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Messages from Hiroshima

Japanese version

Sadao Sasakura (male)
'Nyushi hibaku'  / 18 years old at the time / current resident of Kanagawa

The scenes of the A-bombed city are introduced here. The photographs are not directly connected with the messages. I enlisted in the East 64 unit as a volunteer soldier when I was 19 years old. I then transferred to the Tenryu 2769 unit. On June 28 the same year, 1945, we left Sakura and arrived at the training ground at the Hachihon Matsubara-cho barracks in Hiroshima. After 6 a.m. on August 6 while I was training with other first year soldiers at the ground, I saw an air raid and two B-29s over in the direction of Hiroshima city. The first bomber dropped two parachutes. When the following plane came, there was a flash and a simultaneous thunderous boom and then a column of pink and white smoke. I could see clearly with the naked eye that the smoke formed a cylinder, twisting and climbing quite high.

It twisted for a long time without dispersing. I just knew that it was not a normal bomb because I had experienced the bombing of Tokyo. Soon, we got operation orders, armed ourselves and marched to Hiroshima. I think we arrived in the city at around 4 p.m. It was like dusk around Hiroshima Station. The sun was orange and its light was dim. The heat emanating from the ground was intense and the city lay in ruins. Many people were wandering about or lying down. Their clothes were tousled and their exposed flesh was blackish with fourth-degree burns. They just walked around in utter apathy.

1- The first year soldiers were paired up, carrying the dead and injured by stretcher. We took the injured to a park. We dug holes two meters deep and three meters long on vacant land and buried the already decaying bodies. There were no doctors around so we lay the injured on straw mats where there was space. Most of the burn victims died about two weeks later. The stretchers were dripping wet with blood. When we carried people on the stretcher, blood oozed from their bodies. We were ordered not to touch their bodies with our bare hands when we stretchered them because of sequela.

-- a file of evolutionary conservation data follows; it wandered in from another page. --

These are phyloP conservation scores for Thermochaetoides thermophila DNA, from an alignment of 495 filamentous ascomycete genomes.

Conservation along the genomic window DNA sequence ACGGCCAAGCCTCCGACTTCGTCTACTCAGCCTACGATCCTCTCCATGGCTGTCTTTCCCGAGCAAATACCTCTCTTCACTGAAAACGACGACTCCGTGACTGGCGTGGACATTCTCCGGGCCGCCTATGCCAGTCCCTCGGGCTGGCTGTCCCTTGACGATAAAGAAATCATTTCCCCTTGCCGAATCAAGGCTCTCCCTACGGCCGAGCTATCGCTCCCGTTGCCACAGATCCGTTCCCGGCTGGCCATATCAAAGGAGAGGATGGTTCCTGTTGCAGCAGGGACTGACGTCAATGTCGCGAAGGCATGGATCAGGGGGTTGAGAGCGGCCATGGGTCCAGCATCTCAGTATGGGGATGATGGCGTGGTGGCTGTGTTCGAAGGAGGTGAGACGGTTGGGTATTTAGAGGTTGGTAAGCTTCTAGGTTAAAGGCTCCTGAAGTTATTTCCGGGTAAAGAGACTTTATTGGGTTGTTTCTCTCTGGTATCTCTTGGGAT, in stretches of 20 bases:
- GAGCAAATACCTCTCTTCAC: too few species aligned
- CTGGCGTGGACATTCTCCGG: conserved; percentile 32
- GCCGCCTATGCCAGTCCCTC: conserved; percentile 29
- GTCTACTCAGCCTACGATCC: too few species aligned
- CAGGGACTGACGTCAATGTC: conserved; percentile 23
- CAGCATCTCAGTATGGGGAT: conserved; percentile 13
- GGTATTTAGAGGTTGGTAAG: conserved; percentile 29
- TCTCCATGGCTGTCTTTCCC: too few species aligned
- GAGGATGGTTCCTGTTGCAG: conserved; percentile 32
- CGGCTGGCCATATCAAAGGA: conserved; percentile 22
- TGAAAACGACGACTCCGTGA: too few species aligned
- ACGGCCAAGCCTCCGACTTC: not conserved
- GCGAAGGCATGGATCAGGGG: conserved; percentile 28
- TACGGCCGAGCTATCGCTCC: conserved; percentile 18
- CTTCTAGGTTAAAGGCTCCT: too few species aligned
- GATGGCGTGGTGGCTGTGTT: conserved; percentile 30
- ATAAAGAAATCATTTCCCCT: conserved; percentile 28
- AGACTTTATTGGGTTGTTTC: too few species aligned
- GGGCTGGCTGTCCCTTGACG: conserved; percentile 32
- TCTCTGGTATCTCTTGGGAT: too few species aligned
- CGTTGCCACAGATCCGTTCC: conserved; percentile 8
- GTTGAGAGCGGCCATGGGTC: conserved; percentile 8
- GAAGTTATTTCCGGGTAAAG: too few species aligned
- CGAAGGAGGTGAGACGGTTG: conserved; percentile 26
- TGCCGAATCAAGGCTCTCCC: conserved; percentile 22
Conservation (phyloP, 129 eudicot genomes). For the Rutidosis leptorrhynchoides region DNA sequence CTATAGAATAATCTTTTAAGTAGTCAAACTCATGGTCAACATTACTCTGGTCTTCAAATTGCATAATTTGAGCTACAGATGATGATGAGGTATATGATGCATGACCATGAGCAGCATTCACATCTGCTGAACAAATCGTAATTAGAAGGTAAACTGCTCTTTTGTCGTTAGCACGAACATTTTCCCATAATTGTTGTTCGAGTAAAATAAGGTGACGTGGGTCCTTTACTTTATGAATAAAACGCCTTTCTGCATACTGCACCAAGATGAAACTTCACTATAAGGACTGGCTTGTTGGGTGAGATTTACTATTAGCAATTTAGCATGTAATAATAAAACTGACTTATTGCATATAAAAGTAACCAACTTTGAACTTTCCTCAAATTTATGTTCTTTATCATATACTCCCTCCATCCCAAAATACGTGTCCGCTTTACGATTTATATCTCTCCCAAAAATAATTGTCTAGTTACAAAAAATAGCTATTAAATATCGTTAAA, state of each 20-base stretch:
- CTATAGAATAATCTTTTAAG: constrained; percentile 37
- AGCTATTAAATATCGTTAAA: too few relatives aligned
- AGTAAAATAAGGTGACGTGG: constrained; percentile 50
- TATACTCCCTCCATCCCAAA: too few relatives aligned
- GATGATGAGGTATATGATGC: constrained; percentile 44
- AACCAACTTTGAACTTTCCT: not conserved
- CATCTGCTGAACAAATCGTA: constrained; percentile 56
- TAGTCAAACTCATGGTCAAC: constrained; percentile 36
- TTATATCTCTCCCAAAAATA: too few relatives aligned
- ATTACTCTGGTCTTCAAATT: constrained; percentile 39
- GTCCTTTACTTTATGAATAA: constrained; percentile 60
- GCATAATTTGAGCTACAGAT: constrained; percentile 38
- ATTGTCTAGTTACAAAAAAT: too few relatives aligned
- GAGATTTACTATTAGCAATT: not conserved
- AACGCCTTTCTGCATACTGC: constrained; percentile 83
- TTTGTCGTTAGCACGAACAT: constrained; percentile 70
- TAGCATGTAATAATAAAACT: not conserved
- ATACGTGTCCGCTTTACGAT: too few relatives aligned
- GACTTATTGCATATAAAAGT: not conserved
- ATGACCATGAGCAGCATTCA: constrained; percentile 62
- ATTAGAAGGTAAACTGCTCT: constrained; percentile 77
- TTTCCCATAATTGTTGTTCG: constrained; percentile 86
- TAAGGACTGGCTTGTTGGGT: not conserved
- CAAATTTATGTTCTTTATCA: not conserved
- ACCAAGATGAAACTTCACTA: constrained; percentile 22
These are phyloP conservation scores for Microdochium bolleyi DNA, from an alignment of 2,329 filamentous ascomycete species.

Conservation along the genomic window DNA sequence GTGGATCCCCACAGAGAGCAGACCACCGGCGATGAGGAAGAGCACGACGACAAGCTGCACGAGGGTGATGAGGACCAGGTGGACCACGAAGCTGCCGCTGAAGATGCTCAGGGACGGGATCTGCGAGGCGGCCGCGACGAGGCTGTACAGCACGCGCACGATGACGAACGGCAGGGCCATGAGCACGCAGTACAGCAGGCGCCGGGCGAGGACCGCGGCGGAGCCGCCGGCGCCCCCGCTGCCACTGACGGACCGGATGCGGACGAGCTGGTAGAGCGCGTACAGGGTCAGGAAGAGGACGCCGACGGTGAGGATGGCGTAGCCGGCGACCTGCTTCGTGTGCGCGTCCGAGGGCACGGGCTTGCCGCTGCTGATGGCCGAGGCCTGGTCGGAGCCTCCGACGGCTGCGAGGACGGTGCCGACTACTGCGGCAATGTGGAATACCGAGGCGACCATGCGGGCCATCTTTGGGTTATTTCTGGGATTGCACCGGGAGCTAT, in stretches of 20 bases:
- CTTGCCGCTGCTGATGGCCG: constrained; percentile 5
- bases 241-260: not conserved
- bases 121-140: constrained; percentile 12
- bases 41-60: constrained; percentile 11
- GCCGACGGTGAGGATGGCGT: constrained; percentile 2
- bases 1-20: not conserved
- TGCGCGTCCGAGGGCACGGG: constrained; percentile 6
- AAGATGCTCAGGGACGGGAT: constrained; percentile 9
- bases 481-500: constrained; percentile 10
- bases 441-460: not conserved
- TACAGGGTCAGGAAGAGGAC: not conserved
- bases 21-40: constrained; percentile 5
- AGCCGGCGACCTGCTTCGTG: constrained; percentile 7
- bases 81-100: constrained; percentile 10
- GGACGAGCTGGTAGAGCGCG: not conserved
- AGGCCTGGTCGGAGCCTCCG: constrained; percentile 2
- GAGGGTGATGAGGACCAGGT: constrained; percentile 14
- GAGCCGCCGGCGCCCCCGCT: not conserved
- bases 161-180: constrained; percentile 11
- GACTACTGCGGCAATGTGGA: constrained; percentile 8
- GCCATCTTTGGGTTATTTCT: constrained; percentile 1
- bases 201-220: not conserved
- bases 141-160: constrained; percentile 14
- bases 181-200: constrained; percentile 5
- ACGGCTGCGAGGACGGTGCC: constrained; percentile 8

2 - We sorted the dead by their towns, and we transported them by their division. Our last mission was to retrieve bodies from the river and it was difficult. They had doubled in weight because they had decomposed. Those crushed under the burned debris were only half their weight with their imprints conspicuously left behind as oil marks.

3 - The shapes of the dead varied and I feel that describing them would be an insult to their spirits, so I cannot say anything about it. The expressions on their faces showed a living hell. No matter what the justification, people should not use nuclear weapons.

4 - When I saw a doctor about my high fever and hair loss, I was told I only had four to five years to live. That was in 1946.

- I was at the barracks in Hachihon Matsubara-cho, Hiroshima when the A-bomb hit. During artillery training with my battalion I saw a flash and felt a mild blast. I was 19 years and 8 months old. At around 4 p.m. on August 6 1945, we first year soldiers arrived at Hiroshima Station and spent the night outside.

- We carried dead bodies and rescued survivors from all around Hiroshima station. (I don't remember the names of those areas or towns because I was a first year soldier.) I couldn't hear any animals (dogs, cats, birds, cicadas or insects) anywhere in the city. In the paddy fields, the submerged parts of the rice plants were green, but above the water they had withered. (After we finished carrying bodies and survivors, we walked for about 30 to 40 minutes and spent the night outside on some open farmland.)

- The many bodies under bridges in the city near the hypocenter interrupted the flow of the rivers. Retrieving those bodies was our final task. Some had already decomposed.

- At the time, there were rumors that survivors of Hiroshima and Nagasaki would not live long because of health complications, but I've made it to 84. Apart from a bit of trouble walking, I am doing well.